Monthly Archives: May 2014

The Six “F”s for a ‘Sort of’ Balanced Life

The other day I was speaking with a coaching partner about how to ‘balance’ our lives. Is that ever an elusive pursuit, but one pursuing nevertheless.  I shared with him the 6 F’s for a balanced life.   Years ago I was introduced to the Six  F’s, a great framework for thinking about various categories in our lives.  And a great way to juggle one’s life.

The Six are in no particular order Faith, Family, Friends, Finance, Fitness and Fun and any other F you want to add.


Today it’s popular to talk about ‘spirituality’. That’s great.  My preference is to think about my faith, the part of me called my soul that connects with ultimate reality, and for me that ultimate reality is “God”.  A personal God at that, and a Father, with a mother’s heart. I nurture my faith as a priority because everyday I need to be reminded that my soul matters to Someone, and that I am that Someone’s beloved, cherished child.  So I make time every day in my schedule to nourish my faith.


This part is all about my marriage and now adult children and grandchildren.  I could say so much about this but suffice it to say that i believe the quality of my life rises and falls on the quality of my family relationships.  So I make sure to invest in my marriage with regular check in’s with my bride of 36 plus years, plus special scheduled weekends away, and annual vacations alone.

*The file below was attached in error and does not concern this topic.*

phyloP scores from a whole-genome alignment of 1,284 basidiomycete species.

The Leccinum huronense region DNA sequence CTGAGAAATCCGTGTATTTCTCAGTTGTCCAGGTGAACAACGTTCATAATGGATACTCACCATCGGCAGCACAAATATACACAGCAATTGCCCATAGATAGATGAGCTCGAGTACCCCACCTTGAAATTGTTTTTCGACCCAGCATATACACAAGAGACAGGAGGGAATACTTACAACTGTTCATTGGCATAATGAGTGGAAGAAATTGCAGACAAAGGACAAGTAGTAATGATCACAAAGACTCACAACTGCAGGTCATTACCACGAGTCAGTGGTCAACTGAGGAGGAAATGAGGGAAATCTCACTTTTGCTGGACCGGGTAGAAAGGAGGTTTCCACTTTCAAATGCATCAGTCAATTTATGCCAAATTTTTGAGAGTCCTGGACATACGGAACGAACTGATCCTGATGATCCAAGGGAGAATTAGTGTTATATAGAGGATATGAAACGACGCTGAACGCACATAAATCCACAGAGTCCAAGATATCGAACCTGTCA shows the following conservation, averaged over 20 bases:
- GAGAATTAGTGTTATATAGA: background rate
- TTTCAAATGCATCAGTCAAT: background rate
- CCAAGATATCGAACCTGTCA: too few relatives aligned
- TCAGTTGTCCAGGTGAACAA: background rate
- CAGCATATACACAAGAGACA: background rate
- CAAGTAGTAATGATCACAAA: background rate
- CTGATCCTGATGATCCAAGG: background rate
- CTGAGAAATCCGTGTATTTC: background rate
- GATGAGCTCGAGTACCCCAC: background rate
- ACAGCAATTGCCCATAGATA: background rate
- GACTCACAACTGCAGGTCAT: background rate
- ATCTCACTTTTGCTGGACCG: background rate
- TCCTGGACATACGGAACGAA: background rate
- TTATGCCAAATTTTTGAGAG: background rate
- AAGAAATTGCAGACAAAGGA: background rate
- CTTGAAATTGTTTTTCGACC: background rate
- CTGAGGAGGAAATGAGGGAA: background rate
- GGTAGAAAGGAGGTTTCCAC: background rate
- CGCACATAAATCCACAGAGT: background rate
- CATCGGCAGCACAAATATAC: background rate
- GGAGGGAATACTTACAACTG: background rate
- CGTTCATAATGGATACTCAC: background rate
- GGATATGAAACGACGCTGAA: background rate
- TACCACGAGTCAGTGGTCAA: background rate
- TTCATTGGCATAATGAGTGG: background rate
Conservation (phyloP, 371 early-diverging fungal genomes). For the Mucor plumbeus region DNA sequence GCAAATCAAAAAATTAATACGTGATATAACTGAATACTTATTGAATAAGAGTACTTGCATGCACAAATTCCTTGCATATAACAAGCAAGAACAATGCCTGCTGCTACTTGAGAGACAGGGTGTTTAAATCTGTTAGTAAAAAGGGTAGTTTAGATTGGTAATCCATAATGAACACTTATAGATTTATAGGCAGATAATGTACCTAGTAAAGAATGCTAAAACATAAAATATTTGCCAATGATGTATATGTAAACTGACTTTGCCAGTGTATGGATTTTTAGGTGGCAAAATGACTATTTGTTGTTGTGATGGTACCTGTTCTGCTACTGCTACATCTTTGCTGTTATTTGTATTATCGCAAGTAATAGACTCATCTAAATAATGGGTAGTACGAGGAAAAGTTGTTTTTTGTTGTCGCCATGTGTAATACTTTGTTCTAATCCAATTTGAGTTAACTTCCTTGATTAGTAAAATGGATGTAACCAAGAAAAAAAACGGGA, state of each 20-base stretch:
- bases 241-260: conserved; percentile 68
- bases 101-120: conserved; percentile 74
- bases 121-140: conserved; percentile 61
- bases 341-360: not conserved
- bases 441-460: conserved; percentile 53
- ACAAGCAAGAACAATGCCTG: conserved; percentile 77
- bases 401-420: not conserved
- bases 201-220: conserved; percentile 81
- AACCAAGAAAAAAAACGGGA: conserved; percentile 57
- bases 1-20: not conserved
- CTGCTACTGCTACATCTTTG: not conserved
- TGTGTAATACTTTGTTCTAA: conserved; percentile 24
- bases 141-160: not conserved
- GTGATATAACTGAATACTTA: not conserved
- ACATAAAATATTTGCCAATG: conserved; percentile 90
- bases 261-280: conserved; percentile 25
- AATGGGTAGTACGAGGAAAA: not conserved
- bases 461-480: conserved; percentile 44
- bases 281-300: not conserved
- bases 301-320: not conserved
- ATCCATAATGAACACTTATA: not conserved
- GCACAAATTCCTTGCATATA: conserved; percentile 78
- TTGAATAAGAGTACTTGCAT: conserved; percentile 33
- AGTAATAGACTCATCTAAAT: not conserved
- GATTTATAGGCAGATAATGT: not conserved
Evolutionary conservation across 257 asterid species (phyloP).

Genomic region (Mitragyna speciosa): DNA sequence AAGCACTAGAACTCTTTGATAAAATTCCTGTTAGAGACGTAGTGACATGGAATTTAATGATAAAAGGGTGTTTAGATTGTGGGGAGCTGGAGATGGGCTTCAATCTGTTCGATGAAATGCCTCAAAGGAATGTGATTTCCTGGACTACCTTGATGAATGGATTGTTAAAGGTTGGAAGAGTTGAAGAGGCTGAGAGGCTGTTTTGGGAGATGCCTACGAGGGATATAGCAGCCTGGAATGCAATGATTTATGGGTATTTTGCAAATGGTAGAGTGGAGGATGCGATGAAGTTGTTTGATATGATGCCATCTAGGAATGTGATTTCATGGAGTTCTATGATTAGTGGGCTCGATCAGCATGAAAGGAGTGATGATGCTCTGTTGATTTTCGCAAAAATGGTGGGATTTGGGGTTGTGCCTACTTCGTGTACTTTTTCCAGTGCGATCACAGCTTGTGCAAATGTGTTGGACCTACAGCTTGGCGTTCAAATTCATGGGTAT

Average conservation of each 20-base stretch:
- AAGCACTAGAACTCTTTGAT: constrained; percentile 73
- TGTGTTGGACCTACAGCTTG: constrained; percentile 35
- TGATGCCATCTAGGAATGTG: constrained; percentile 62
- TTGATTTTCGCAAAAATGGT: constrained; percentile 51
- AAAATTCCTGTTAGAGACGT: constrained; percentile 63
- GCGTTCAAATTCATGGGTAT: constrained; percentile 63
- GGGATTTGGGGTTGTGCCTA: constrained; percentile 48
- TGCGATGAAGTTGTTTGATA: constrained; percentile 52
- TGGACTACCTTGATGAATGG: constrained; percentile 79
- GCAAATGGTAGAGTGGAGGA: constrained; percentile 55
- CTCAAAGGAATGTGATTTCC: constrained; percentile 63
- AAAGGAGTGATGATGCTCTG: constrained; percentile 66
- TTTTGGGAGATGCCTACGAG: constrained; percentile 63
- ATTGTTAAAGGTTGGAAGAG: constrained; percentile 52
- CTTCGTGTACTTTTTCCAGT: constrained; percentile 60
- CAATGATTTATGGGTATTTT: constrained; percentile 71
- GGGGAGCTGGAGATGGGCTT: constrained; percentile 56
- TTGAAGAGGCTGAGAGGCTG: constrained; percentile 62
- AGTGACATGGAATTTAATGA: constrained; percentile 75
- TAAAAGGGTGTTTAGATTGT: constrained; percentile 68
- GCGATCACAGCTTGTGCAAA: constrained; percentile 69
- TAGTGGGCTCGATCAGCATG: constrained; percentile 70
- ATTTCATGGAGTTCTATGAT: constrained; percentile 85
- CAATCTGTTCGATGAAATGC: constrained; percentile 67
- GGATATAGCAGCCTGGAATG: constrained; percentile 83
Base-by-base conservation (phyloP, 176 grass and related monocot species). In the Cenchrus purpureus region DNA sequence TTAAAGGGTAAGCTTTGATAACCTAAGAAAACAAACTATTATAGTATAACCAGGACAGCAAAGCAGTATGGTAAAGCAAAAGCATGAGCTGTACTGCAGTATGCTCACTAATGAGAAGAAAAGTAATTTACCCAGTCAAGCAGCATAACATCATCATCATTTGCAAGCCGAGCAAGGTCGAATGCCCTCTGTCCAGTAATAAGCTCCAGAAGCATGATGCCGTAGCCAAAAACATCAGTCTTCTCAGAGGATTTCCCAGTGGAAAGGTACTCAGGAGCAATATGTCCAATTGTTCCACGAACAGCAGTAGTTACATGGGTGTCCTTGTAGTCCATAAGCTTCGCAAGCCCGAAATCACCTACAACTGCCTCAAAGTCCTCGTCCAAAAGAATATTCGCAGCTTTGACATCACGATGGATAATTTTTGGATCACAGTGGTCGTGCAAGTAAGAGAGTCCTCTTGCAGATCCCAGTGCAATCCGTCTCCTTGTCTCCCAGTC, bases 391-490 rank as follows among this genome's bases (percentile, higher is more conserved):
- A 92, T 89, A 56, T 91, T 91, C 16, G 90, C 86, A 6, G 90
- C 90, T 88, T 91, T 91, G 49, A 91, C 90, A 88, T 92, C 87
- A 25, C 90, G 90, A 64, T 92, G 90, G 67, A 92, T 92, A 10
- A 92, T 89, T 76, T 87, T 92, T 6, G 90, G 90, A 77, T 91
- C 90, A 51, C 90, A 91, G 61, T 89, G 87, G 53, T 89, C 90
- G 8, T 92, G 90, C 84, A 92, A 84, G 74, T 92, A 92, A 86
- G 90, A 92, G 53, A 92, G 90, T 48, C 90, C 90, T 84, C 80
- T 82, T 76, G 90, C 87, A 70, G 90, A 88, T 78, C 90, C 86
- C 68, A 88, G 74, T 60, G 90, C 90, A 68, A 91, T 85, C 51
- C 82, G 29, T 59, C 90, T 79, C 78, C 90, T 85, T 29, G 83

With my adult ‘kids’, I make sure to ask them where dad can connect with them and their kids, and how dad can best be part of their lives without imposing my passion for them on them.


So much of our lives is consumed with making money.   Over the years my wife and I have worked hard to have margin financially as with other areas of our lives.  We continue to practice the fundamentals of saving as much as we can, giving as much as we can, and spending as little as we can.  We also make sure that we put enough away so that we are not presumptuous about the future, thinking there will be someone out there to take care of us. Good luck with that.


As the years go by this is an area I pay close attention to.  Who are my real friends? Who are the people who I can count on and who can count on me?  In a pinch, who would be my ‘go to’ buds? I’m glad my wife and I have a few of these that we know we can depend on, and I trust they know they can count on us too.

Proverbs 18:24 says, Friends come and friends go,
    but a true friend sticks by you like family.

How true is that piece of ancient scripture!